Royal Mail's shares will be priced at 330p, valuing the whole of Royal Mail at £3.3bn, the BBC has learned.
The price is at the top end of what the government was hoping for, after applications massively outstripped the number of shares on offer, BBC business editor Robert Peston reported.
The government will sell 52.2% of the company, the maximum it was prepared to sell at this stage, our editor added.
That puts the value for the Treasury of the privatisation at £1.7bn.
On Tuesday, Business Secretary Vince Cable said the Royal Mail share-offering for private investors was seven times over-subscribed, with 700,000 applications in total.
Speaking to a committee in parliament, he said he was "confident" the shares were "priced in the right place".
Shares will begin full trading on Tuesday, priced between 300p and 330p.
Mr Cable's comments come after criticism from Labour that the shares were being sold too cheaply.
The deadline for the general public to buy shares was on Tuesday.
Shares were initially priced between 260p and 330p, but strong demand led the government to revise the figures up on Friday last week.
Private investors were offered 30% of the shares, with the rest being sold to institutional investors such as pension funds and insurance companies.
The offering for institutional investors was also heavily over-subscribed, he said.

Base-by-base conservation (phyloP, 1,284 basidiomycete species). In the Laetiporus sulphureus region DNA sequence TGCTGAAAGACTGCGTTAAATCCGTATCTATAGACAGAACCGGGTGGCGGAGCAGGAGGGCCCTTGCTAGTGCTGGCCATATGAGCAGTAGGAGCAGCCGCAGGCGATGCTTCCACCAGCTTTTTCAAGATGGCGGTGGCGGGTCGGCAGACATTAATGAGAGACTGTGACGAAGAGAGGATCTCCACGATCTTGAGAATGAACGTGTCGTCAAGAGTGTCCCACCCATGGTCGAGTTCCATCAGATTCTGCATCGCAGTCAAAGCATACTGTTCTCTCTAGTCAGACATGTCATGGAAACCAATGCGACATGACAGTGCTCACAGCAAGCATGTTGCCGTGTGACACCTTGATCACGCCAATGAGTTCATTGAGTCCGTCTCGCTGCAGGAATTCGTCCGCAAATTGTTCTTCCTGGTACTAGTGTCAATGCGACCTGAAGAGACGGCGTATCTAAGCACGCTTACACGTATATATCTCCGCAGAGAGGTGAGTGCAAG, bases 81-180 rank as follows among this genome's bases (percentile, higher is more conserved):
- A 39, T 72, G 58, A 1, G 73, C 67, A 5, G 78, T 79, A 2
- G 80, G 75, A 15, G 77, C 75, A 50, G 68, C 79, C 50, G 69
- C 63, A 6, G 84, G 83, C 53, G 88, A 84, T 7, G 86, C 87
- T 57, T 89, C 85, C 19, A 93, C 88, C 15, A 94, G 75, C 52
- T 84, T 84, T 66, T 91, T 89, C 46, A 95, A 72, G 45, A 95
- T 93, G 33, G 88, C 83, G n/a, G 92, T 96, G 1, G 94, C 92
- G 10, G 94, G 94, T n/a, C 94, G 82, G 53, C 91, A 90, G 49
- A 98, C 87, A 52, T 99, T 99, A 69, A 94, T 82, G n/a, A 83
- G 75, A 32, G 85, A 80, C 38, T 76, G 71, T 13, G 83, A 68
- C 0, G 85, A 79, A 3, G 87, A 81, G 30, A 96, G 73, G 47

Under the terms of the share sale, a 10% stake in the business has been reserved for Royal Mail employees.
Royal Mail said the fundraising would provide it with the money needed to modernise and compete in a competitive parcels market.
Mr Cable was asked by MPs how he would protect the company from retail investors selling quickly for short-term profit.
He said: "Obviously we can't account for how the retail investors use the shares when they have acquired them."
He said the government was "committed to protecting that particular group", adding smaller private investors were probably not looking to "make a killing".
He added that he was "absolutely confident" that shares would be placed with long-term investors, as the government was not just looking for the highest bid, which could encourage short-term investors such as hedge funds.
Shadow business secretary Chuka Umunna criticised Mr Cable on Monday for "short changing" taxpayers.
But Mr Cable said Labour's criticism was "irresponsible" as it could imply an "easy bargain" could be had.
Mr Umunna also said the £750 minimum application was too high.
Danny Cox, head of financial planning at Hargreaves Lansdown, said recent political wrangling over the share price would not make much difference who decides to sell or not.
"People will decide to buy or hold the shares based on their own views about how the price would change in the first few days," he said.